Sunday, March 05, 2006

Globes logo

Per request, I have placed a higher-resolution version of the AAG2006: Virtual Globes logo online. It is available here (123K/jpg).

Friday, March 03, 2006

Cartography in ArcGIS 9.2 (karst watershed case study)

Though not on virtual globes, this is a "related" topic. James Fee mentioned ESRI's new cartography tools for ArcGIS 9.2 (see: post), and I wanted to point out an AAG presentation in one week that may be of interest. Rhonda Glennon of ESRI will be discussing several of the new cartography tools at a presentation entitled Karst watershed cartography within ArcGIS. Time and Place: Friday, March 10, 2006, 8:40a.m., Sandburg 8 Room, Palmer House Hotel, Chicago, USA. The abstract can be found here.

For information on other AAG2006 cave and karst sessions, visit

NGA Research Priorities

I received the following email from Dr. Keith Clarke:

The report [Priorities for GEOINT Research at the National Geospatial-Intelligence Agency] is no longer embargoed, and is now publicly available in pre-release form at the following web site:

I--Alan Glennon--haven't had time to read the report yet, but did skim the executive summary. The report defines the agency's top challenges for geospatial intelligence, and the body of the report describes some strategies to address those issues. These "hard problems" include,

  • Achieve Persistent Tasking, Processing, Exploitation and Dissemination(TPED)

  • Compress Timeline

  • Exploit all forms of imagery (and intelligence)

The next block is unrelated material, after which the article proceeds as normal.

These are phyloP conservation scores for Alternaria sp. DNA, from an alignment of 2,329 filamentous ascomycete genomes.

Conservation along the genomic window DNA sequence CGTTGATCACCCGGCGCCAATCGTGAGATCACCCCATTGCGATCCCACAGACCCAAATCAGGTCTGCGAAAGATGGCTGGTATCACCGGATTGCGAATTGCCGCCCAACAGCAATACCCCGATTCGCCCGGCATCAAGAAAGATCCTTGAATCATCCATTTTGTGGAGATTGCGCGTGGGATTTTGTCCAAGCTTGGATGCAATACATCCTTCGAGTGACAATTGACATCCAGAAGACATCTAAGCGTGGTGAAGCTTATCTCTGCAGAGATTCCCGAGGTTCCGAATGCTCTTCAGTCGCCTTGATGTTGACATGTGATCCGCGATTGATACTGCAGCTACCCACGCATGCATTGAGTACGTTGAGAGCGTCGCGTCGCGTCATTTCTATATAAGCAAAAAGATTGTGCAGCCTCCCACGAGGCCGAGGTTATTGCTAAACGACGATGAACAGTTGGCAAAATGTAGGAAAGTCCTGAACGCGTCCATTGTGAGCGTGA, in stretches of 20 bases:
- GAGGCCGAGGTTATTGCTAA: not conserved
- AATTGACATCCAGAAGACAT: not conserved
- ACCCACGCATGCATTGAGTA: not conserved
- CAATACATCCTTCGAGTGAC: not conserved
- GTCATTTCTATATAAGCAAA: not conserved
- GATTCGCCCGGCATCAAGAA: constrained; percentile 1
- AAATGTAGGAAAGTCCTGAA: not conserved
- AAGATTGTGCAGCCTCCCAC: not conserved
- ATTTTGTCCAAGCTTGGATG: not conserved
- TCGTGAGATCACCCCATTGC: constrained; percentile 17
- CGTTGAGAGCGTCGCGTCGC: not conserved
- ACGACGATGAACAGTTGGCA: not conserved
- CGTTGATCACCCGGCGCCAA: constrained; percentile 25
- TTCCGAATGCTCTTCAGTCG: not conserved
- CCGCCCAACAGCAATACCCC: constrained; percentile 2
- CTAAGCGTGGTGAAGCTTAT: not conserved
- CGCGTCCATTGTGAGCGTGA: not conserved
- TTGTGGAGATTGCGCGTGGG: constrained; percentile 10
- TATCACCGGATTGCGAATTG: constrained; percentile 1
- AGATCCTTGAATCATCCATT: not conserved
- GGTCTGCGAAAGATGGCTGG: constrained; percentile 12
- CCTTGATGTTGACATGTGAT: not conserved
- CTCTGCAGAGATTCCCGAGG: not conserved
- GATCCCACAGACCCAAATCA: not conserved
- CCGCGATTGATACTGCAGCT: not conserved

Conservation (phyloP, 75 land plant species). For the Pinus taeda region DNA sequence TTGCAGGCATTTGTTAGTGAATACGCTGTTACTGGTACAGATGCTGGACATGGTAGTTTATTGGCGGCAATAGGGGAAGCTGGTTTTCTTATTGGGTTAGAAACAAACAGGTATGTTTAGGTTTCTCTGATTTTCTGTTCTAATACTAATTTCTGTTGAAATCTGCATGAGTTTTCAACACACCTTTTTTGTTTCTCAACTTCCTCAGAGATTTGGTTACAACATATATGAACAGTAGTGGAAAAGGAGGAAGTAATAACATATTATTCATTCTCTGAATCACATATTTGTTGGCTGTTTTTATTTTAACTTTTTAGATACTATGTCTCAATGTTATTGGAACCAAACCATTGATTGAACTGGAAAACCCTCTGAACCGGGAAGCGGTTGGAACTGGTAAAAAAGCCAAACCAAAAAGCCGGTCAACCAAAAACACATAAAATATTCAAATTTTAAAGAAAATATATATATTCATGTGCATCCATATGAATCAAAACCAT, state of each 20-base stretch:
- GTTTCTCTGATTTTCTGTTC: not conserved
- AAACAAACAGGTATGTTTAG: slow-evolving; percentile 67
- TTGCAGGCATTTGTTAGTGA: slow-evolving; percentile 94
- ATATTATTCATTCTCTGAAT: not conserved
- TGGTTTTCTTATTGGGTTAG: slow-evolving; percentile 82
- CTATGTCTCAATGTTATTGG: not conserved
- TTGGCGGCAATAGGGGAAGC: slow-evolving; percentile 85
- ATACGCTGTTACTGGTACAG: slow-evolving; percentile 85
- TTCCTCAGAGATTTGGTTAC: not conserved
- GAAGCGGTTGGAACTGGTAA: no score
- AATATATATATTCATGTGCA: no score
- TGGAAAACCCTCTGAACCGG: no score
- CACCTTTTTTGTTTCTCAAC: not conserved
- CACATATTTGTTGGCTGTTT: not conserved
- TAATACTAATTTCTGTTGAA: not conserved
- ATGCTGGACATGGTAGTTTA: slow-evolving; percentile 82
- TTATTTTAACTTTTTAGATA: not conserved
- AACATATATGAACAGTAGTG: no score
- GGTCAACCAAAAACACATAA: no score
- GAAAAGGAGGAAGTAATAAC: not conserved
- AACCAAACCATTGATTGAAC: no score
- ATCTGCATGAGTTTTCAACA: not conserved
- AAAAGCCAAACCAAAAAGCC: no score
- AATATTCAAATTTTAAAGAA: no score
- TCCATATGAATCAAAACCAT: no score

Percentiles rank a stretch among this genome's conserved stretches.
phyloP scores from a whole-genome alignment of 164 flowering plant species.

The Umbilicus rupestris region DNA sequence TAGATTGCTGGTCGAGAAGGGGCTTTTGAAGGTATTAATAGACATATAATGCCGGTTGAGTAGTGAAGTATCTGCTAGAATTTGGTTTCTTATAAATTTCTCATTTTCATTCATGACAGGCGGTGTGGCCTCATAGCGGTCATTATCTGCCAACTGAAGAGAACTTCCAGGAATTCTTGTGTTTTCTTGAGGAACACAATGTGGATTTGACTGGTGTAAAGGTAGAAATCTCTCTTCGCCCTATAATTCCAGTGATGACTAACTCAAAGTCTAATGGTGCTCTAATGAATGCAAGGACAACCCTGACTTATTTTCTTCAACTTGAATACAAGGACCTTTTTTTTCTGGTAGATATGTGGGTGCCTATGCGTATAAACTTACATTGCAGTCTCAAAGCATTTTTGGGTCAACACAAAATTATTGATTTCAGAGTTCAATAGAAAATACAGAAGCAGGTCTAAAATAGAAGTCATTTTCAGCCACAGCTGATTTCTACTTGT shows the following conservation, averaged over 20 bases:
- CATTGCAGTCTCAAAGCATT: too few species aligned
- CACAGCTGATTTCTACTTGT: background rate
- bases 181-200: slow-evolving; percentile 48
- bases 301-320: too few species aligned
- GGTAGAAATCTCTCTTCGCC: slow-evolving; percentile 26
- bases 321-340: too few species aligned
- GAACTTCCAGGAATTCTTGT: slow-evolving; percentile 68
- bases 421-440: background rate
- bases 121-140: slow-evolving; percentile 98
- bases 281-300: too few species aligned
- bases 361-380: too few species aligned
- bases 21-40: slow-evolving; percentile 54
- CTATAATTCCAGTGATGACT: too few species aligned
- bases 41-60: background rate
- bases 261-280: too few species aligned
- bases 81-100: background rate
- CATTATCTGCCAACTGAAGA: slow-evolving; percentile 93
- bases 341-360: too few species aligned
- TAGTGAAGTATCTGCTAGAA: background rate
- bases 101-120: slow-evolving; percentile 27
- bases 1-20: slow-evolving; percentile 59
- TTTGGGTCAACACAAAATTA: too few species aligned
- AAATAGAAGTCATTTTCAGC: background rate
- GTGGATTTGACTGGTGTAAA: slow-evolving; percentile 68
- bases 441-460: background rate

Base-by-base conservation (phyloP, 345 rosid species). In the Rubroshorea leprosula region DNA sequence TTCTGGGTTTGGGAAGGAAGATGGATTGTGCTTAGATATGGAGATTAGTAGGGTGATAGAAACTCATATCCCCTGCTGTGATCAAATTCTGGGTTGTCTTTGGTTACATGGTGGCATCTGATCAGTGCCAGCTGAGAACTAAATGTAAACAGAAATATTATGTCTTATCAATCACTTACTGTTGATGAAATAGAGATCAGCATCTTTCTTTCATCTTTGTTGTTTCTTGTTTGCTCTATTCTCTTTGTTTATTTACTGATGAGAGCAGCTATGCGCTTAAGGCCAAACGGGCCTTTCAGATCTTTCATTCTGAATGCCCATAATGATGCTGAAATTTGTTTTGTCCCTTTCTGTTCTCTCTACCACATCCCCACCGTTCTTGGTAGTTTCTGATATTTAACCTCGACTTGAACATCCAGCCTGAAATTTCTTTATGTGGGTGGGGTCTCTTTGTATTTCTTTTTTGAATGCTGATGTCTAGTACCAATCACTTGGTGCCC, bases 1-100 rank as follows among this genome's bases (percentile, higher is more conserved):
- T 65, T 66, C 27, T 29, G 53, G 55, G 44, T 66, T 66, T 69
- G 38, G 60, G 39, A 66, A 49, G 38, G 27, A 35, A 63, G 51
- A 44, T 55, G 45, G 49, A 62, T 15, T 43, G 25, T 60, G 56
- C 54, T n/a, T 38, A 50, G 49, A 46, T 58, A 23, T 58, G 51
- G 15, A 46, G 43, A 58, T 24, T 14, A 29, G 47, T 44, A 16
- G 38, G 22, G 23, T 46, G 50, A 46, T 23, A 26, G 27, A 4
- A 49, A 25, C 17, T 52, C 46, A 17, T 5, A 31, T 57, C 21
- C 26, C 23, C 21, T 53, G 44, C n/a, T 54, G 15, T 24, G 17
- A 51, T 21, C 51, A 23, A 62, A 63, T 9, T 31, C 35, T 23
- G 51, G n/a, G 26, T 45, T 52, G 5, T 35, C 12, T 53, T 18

• Share with coalition forces, partners, and communities at large

  • Support Homeland Security

  • Promote horizontal integration

From a GIScience perspective, the sub-problems and recommendations are where the report gets good. There is discussion of spatio-temporal database management systems, spatio-temporal data mining, visualization, grid computing for geospatial data, image data fusion across space/time/spectrum/scale, detection of moving objects from disparate data sources, and geospatial ontology.

Microsoft Windows Live Local Preview (link)

Since I've been busy and haven't mentioned it, I thought I would here. Their tech preview shows a split screen map: on top, a egocentric view of a street; on the bottom, a 2D map that includes an locator icon and its viewing direction. Our "Cognitive Issues in GIScience" class at UCSB discussed it last night. While there was a great deal of criticism regarding its current applicability as an in-car navigation system--navigation was the day's class topic. I asserted that seeing the actual building face of a destination address--and the route itself--was powerful. Anyway, there were better points made, and hopefully, others and myself can discuss them further in the future. The MSDN Channel 9 has a related video (link). They claim 10 million images are being used for Seattle alone.

Time for Google Earth

Also while I've been preparing for AAG and Ireland, I was excited to see Ogle Earth and Declan Butler report about a Creare Inc's development of an initial time-browser for Google Earth. Follow their links for further information.